When Vladimir Putin recently changed his chief of staff replacing an old KGB colleague, Sergei Ivanov, with "a younger, little known bureaucrat" it marked a shift in Moscow's opaque ruling elite, says The New Yorker. But although most Russians had never heard of Anton Vaino, 44, he wasn't a surprising choice. The former diplomat has been "a member of the Putin clan for years", often playing "the role of the president's personal assistant". Like most of those close to Putin, Vaino "has left few traces in the public space". But he has written several articles and a book. "These are bizarre" and, now that their author is one of the most powerful men in Russia, rather "frightening".
Back in 2012, one AE Vaino (widely assumed to be the new chief of staff) published an obscure article called The Capitalisation of the Future, which outlined new ways of organising and understanding the economy and society, notes the BBC's Russian Service. Although the "dense academic prose" and accompanying diagrams are almost impossible to understand, the gist is that the current system has become "too complex to manage by traditional means" and that a revolutionary change is needed. Vaino's solution is to set policy using a new device called a "nooscope" a gizmo apparently able to detect changes in human activity by tapping into "global consciousness" (aka, the "noosphere"). A co-author describes it as "a device that scans transactions between people, things and money", of parallel significance to the microscope.
Unsurprisingly, most Russian economists are sceptical although, as one remarks, it chimes nicely with the kind of "all-embracing system" Putin uses to assert control. It also fits with Vaino's own hardliner background. Born in Estonia, he moved with his family to Russia aged 16 in 1988 when his grandfather the country's pro-Russian Communist Party chief was effectively kicked out, says the news agency Vestnik Kavkaza. Young Anton gained a masters in economics before graduating from the Moscow State Institute of International Relations in 1996 and taking up a diplomatic post in Japan. Returning to Russia in 2002, he rose through the Kremlin ranks to become deputy chief of staff in 2012.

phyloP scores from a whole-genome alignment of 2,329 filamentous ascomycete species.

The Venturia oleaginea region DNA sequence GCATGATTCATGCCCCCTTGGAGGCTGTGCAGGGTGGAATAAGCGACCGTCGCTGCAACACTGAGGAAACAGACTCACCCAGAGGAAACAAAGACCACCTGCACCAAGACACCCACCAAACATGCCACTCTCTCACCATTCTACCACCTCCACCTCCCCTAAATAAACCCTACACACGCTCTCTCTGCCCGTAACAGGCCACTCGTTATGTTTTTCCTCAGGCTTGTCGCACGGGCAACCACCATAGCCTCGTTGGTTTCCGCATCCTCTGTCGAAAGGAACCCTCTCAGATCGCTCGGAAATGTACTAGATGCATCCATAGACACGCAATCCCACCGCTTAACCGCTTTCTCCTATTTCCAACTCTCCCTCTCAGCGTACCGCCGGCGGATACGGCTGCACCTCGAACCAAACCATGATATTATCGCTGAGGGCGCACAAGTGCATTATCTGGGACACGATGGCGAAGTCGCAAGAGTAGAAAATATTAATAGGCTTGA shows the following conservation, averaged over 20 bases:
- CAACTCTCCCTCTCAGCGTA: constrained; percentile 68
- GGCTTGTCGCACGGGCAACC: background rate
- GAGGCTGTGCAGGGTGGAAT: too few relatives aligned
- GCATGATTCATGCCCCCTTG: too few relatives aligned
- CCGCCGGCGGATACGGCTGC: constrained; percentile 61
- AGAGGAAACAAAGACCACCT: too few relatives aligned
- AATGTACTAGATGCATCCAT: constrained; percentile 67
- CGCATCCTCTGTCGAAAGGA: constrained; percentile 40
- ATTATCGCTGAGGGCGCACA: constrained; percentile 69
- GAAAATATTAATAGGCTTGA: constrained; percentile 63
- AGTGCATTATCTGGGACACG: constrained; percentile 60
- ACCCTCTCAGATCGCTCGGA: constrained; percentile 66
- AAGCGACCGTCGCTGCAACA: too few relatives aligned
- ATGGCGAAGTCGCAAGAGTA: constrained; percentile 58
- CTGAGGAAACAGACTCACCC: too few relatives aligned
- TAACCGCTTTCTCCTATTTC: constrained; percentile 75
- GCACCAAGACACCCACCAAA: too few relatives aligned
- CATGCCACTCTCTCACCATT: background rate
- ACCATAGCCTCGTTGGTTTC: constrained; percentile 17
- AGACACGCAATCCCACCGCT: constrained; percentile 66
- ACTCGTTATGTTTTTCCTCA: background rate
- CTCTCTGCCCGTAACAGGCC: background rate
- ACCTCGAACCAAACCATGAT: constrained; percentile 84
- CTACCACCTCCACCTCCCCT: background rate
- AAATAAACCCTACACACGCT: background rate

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State-backed Russian news sources tend to mock Western stories about the nooscope. "The resurgence of Cold War style McCarthyism and anti-Russian propaganda has finally shifted from the insulting to the downright comical," says Sputnik News. Clearly, good films must be thin on the ground if the "sci-fi thriller of the summer" is "Vladimir Putin's secret mind-melting weapon". Well, maybe. But those who dismiss Vaino's hypothesising as mere eccentricity should consider a book he co-authored in 2012, says The New Yorker. In The Image of Victory, Vaino "appears to offer nothing less than a recipe for global domination", based on sambo the martial art in which Putin excelled before he took up judo. The principle Vaino rates most highly is "striking when the opponent least expects it". Given ratcheting tensions in Ukraine, that should worry everyone.
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